“Thank you all.”
As there are deniers regarding Parkland youths’ “Not Again” stand on guns, there are climate-change deniers who tout that these gutsy kids have been conned into being plaintiffs by conniving parents and tree huggers like me as a publicity stunt to promote fake ideas about how our climate is going to hell and will devastate the health and wellbeing of future generations.
Nothing could be further from the truth. These kids have minds of their own, are smart beyond belief, and know that their future depends upon what they’re doing. The truth is that their parents can’t hold them back.
These kids are roll models for us all.
Read what 18-year old Delaney Reynolds has to say – in her own words:
Why I’m Suing the State of Florida & Governor Rick Scott
On Monday April 16th I sued Florida Governor Rick Scott and the State of Florida along with seven brave children from all over the state to demand that the promises made to us in the Florida Constitution and The Public Trust Doctrine be kept and that our Public Trust Resources including our atmosphere and waters be protected from man-made carbon dioxide pollution caused by fossil fuels. Here are some of the reasons why I feel that we have a moral obligation to try and change things before it’s too late and, therefore, why I’ve sued our State and Governor.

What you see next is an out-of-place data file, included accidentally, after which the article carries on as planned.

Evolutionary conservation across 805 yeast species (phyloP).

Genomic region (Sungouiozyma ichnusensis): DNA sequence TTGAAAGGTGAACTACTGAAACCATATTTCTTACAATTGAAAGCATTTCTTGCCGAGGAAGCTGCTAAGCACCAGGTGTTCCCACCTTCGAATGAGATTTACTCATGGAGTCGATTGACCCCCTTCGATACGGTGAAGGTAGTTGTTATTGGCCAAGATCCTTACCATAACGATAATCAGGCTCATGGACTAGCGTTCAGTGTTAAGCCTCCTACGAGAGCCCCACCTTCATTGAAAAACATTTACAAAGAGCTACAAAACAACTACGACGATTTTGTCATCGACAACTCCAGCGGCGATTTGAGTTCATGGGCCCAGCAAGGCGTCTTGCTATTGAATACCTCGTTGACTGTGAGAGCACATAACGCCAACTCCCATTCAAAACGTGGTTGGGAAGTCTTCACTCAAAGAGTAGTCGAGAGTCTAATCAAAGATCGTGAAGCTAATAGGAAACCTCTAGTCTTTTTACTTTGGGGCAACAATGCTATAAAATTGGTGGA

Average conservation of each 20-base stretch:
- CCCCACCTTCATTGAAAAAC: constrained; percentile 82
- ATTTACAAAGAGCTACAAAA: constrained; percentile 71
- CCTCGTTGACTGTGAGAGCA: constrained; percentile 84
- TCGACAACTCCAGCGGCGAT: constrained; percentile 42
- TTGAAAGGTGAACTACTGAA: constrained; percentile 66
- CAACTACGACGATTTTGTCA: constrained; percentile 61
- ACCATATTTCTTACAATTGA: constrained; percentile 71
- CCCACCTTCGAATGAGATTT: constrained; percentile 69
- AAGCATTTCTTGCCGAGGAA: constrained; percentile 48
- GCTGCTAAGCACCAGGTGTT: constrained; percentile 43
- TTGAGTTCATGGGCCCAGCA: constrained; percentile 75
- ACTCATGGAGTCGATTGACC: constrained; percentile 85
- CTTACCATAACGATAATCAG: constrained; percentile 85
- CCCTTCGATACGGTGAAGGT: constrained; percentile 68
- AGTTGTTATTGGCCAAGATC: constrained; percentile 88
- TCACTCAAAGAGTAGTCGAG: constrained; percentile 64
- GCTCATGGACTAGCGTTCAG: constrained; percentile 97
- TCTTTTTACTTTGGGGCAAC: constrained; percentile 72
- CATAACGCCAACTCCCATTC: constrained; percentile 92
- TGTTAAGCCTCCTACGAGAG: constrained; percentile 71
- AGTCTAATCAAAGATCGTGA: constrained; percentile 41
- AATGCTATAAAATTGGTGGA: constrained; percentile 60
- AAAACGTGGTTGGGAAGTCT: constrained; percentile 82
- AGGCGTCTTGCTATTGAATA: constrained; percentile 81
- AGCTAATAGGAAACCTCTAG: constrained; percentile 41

I am the fourth generation of my family to live in South Florida and was born here in Miami. I love the state of Florida and its incredible diversity including the vibrancy and natural beauty of Miami and Miami Beach, the serenity of places like Matheson Hammock, and natural wonders such as the Florida Keys, our state’s amazing coral reefs and, of course, the Everglades, the only habitat of its kind on earth.
But I am deeply worried about Florida’s future. The carbon dioxide that is being pumped into our atmosphere and oceans from petroleum products made from fossil fuels place parts of Florida that I cherish at the very real risk of disappearing.
Of becoming extinct.
Of being lost.
And those concerns, along with our State leaders total disregard for what is already happening, much less the threats that we face in the future, is part of the reason that I am suing our Governor and State of Florida. Our climate change crisis is the biggest issue that my generation will ever face and it’s up to us, today’s children, to fix this problem. It is my hope that the court will rule to require that Florida enact and enforce laws to reduce and eliminate carbon emissions so that our state and citizens can have a future here.